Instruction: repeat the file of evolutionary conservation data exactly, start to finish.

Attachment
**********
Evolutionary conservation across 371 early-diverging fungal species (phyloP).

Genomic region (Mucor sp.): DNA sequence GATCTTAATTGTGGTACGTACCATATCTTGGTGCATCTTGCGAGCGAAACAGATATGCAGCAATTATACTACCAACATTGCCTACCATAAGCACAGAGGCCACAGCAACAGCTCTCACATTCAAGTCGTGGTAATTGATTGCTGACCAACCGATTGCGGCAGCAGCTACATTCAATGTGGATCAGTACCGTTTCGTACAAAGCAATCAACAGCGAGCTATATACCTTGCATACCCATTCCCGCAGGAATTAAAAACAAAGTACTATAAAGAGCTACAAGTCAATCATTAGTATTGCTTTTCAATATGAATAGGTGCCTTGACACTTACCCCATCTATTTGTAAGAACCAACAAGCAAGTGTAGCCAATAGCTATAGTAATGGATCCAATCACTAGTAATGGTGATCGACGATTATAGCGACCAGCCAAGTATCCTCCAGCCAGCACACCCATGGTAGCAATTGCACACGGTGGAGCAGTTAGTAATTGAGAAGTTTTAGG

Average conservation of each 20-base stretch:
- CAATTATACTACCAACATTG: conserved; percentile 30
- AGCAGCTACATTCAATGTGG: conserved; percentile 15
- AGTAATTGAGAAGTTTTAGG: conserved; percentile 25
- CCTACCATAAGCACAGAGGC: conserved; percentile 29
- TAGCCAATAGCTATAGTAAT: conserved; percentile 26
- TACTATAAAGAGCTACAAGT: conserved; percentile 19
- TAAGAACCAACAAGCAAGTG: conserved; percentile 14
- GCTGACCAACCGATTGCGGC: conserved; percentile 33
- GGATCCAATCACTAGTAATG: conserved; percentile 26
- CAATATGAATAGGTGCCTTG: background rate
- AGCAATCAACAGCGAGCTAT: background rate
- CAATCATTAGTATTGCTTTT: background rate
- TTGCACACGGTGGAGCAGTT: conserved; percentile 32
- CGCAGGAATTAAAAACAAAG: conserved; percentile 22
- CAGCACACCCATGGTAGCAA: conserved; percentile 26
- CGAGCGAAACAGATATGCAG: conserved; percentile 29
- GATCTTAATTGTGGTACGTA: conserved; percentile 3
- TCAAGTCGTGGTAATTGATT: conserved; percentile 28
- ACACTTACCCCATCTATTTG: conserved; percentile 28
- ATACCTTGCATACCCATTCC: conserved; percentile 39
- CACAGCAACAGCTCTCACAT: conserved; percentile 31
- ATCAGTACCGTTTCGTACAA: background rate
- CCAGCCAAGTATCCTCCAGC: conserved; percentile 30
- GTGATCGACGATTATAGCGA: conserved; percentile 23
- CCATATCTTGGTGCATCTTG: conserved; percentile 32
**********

Evolutionary conservation across 371 early-diverging fungal species (phyloP).

Genomic region (Mucor sp.): DNA sequence GATCTTAATTGTGGTACGTACCATATCTTGGTGCATCTTGCGAGCGAAACAGATATGCAGCAATTATACTACCAACATTGCCTACCATAAGCACAGAGGCCACAGCAACAGCTCTCACATTCAAGTCGTGGTAATTGATTGCTGACCAACCGATTGCGGCAGCAGCTACATTCAATGTGGATCAGTACCGTTTCGTACAAAGCAATCAACAGCGAGCTATATACCTTGCATACCCATTCCCGCAGGAATTAAAAACAAAGTACTATAAAGAGCTACAAGTCAATCATTAGTATTGCTTTTCAATATGAATAGGTGCCTTGACACTTACCCCATCTATTTGTAAGAACCAACAAGCAAGTGTAGCCAATAGCTATAGTAATGGATCCAATCACTAGTAATGGTGATCGACGATTATAGCGACCAGCCAAGTATCCTCCAGCCAGCACACCCATGGTAGCAATTGCACACGGTGGAGCAGTTAGTAATTGAGAAGTTTTAGG

Average conservation of each 20-base stretch:
- CAATTATACTACCAACATTG: conserved; percentile 30
- AGCAGCTACATTCAATGTGG: conserved; percentile 15
- AGTAATTGAGAAGTTTTAGG: conserved; percentile 25
- CCTACCATAAGCACAGAGGC: conserved; percentile 29
- TAGCCAATAGCTATAGTAAT: conserved; percentile 26
- TACTATAAAGAGCTACAAGT: conserved; percentile 19
- TAAGAACCAACAAGCAAGTG: conserved; percentile 14
- GCTGACCAACCGATTGCGGC: conserved; percentile 33
- GGATCCAATCACTAGTAATG: conserved; percentile 26
- CAATATGAATAGGTGCCTTG: background rate
- AGCAATCAACAGCGAGCTAT: background rate
- CAATCATTAGTATTGCTTTT: background rate
- TTGCACACGGTGGAGCAGTT: conserved; percentile 32
- CGCAGGAATTAAAAACAAAG: conserved; percentile 22
- CAGCACACCCATGGTAGCAA: conserved; percentile 26
- CGAGCGAAACAGATATGCAG: conserved; percentile 29
- GATCTTAATTGTGGTACGTA: conserved; percentile 3
- TCAAGTCGTGGTAATTGATT: conserved; percentile 28
- ACACTTACCCCATCTATTTG: conserved; percentile 28
- ATACCTTGCATACCCATTCC: conserved; percentile 39
- CACAGCAACAGCTCTCACAT: conserved; percentile 31
- ATCAGTACCGTTTCGTACAA: background rate
- CCAGCCAAGTATCCTCCAGC: conserved; percentile 30
- GTGATCGACGATTATAGCGA: conserved; percentile 23
- CCATATCTTGGTGCATCTTG: conserved; percentile 32